Jacob, F.; Vernaldi, S. and Maekawa, T: Evolution and conservation of plant NLR functions. Frontiers in Immunology 4:297, doi 10.3389/fimmu.2013.00297 (2013). abstract
Bai, S., Liu, J., Chang Ch., Zhang, L., Maekawa, T., Wang, Q., Xiao, W., Liu, Y., Chai, J., Takken, FLW., Schulze-Lefert, P., Shen, QH. (2012) Structure-Function Analysis of Barley NLR immune Receptor MLA10 Reveals Its Cell Compartment Specific Activity in Cell Death and Disease Resistance. PLoS Pathogens 8(6), e1002752
Maekawa, T., Kracher, B., Vernaldi, S., Ver Loren van Themaat, E. and Schulze-Lefert, P. (2012), Conservation of NLR-triggered immunity across plant lineages. PNAS 49, 20119-20123 (2012). abstract
Maekawa, T., Cheng, W., Spiridon, LN., Töller, A. Lukasik, E., Saijo, Y., Liu, P.; Shen, Q. Micluta, MA., Somssich, IE., Takken, FL., Petrescu, A.-J., Chai, J. and Schulze-Lefert, P. (2011) Coiled-coil domain-dependent homodimerization of intracellular MLA immune receptors defines a minimal functional module for triggering cell death. Cell Host & Microbe 9, 187-199.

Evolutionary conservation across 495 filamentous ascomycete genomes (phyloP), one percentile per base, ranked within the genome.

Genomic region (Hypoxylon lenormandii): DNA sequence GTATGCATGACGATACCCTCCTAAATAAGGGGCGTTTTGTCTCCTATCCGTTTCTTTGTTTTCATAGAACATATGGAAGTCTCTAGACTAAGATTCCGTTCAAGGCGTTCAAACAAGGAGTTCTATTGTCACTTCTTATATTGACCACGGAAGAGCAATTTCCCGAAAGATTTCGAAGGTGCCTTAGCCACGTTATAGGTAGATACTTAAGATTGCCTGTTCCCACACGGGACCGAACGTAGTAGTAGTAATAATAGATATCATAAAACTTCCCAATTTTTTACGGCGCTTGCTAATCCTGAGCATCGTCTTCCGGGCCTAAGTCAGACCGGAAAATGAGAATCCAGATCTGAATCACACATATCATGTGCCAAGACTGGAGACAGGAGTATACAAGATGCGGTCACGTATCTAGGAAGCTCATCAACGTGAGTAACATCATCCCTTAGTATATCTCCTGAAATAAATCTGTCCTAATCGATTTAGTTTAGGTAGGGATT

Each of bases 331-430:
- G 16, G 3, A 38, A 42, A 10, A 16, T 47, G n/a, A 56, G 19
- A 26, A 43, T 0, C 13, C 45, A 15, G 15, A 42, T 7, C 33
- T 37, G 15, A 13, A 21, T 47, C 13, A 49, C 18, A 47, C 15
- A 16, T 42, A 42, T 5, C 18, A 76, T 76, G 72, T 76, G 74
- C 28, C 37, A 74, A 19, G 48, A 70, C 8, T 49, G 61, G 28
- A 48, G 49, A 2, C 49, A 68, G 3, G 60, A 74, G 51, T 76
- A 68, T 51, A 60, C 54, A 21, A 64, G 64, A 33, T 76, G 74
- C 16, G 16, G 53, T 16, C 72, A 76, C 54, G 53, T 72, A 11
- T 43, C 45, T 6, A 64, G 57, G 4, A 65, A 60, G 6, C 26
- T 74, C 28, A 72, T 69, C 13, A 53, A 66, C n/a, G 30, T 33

Shen, Q.-H., Saijo Y., Mauch S., Biskup C., Bieri S, Keller B, Seki H., lker B., Somssich I.E., and Schulze-Lefert P. (2007): Nuclear Activity of MLA Immune Receptors Links Isolate-Specific and Basal Disease-Resistance Responses. Science 315: 1098-1103.
This work was featured in:
- Cell 128: 823-824, 2007. Jen Sheen and Ping He: Nuclear Actions in Innate Immune Signaling
- Science 315: 1088-1089, 2007. Jeff L. Dangl: Nibbling at the Plant Cell Nucleus
Bieri S, Mauch S, Shen Q-H, Peart J, Devoto A, Casais C, Ceron F, Schulze S, Steinbiss H.-H., Shirasu K, and Schulze-Lefert P (2004) RAR1 positively controls steady state levels of barley MLA resistance proteins and enables sufficient MLA6 accumulation for effective resistance. The Plant Cell 16, 3480-3495.